Imagine a carpenter. He’s working on a new home with a crew of other guys, but it’s not going so hot. He’s been on this job for months now—much longer than anyone ever anticipated—and mostly, he’s getting nothing done.
Part of the problem is in the tools. The head of his hammer is loose, and always threatening to fall off. Some of his nails are bent. His tape measure is junk. The cord on his circular saw is frayed, and the damned thing only works half of the time.
The other part of the problem is that he’s too quiet. He won’t communicate. All of these material issues—the hammer, the nails, the saw—they could all be fixed, but he won’t demand it. He’s too afraid of losing his job to go to the foreman and ask for some adequate replacement tools, the things that he could use to get the job done in an efficient manner.
So he sits idly by, scratching his chin and waiting for his lunch break when he can hit up the taco truck. He keeps banging on shit, but it’s mostly for show. There’s a good chance the house will never be built—at least not while he’s dicking around—so he bides his time, collecting his paycheck and waiting for the inevitable pink slip.
In case the headline didn’t give it away, Ned Yost is the carpenter, obviously, and despite the short-sighted nature of baseball—a team is only as good as their last 10 games or so—he’s just aimlessly poking around the shit-shack, waiting to get canned.
And perhaps it feels odd to be clamoring for a manager’s axing when his team has been winning as much as the Royals have this month, but pretending that everything is blissful is a complete failure to see the bigger picture.
Unless Yost is willing to grow some balls and make demands, he needs to go.
Let us not forget the absolute and thorough swoon that saw the team fall from first place to last in a month’s time.
The fact that Mike Moustakas is STILL playing third base despite being terrifically ineffective for the entire season.
The fact that Jeff Francoeur is still on the roster and not seeking out a spot on the bench of a lesser team.
Kelvin Herrera still pitching in the late innings of close games when it’s clear that he doesn’t belong on the big league roster.
Chris Getz being Chris Getz.
Base-running blunders that would embarrass a little league team.
Leaving starting pitchers in past their expiration date on a nightly basis.
Sure, not all of these things are Yost’s fault—third base coach Eddie Rodriguez has made some abysmal choices recently in pressure situations—but Yost is Rodriguez’s boss. If Eddie shits the bed, it’s ol’ Neddy’s job to hold him accountable. Instead, he sits in the post-game interview and does that thing where he rubs his chin plaintively and makes his George Bush-ian face. He squints and gives his clichéd baseball answers. Occasionally, he’ll get snarky at what he thinks is a stupid question and a hint of emotion surfaces, but there’s a distinct lack of passion. If former KC skipper Buddy Bell sounded like he was perpetually on suicide watch, Yost is simply his slightly younger brother; no less resigned, but perhaps a smidge less depressed.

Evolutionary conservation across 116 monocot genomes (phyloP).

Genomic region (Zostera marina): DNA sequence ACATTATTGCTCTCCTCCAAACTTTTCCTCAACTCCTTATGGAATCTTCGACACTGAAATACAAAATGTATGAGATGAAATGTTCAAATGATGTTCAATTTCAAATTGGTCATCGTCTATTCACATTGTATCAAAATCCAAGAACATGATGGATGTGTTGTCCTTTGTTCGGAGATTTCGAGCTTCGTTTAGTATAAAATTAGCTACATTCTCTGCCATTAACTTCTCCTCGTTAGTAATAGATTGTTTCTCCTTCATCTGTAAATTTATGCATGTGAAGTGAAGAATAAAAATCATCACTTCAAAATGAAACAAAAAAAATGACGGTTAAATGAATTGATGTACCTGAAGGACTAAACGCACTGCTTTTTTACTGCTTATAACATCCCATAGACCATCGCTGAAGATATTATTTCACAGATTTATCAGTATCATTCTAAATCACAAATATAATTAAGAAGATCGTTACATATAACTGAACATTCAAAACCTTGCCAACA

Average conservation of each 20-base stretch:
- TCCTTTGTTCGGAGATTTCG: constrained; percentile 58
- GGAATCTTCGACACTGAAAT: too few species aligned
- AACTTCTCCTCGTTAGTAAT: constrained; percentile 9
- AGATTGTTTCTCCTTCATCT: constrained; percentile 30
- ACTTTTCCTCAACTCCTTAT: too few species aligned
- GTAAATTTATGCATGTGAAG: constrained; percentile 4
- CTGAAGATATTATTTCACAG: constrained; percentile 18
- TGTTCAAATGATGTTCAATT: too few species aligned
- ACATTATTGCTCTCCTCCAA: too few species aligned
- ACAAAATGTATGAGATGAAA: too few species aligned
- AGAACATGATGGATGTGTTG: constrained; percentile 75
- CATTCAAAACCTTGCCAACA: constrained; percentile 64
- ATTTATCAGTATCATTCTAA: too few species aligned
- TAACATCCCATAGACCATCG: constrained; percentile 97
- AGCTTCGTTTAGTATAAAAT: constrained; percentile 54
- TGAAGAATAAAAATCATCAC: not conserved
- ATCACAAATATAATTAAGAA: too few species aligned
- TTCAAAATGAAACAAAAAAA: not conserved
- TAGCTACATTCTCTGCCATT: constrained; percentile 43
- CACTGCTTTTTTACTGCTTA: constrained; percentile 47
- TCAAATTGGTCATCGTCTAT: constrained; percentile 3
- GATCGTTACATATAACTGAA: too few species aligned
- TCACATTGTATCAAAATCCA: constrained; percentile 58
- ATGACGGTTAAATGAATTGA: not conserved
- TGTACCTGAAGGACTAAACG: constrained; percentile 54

But remember the carpenter with his shoddy equipment? He has the ability—and the RESPONSIBILITY, really—to demand the tools he needs to do his job. Honestly, what’s the worst that can happen? He gets fired for butting heads and walks away with a fat paycheck? Sounds AWFUL. Hopefully the millions of dollars he’s received throughout the years for being bad at his job can be used to Paper Mache his broken heart.
Plus, this is Major League Baseball, where even the worst of the worst gets a second—and third, and fourth, and more—chance. One minute you’re living the dream as a major league manager and the next, you’re the hitting coach of a developmental league team in Tijuana.
You work your way back. Circle of life.
The managers who exhibit long-term success are the ones with some fire and at least a little bit of heart. They’re unafraid of getting in a player’s face and, you know, managing. Yost has always been a “going through the motions” kind of guy. And while that might work on a team full of veterans who don’t need a ton of direction, it seems destined for failure with a squad like the Royals.
Until Yost is gone, the Royals will never actually contend.
Follow me on Twitter, @StanfordWhistle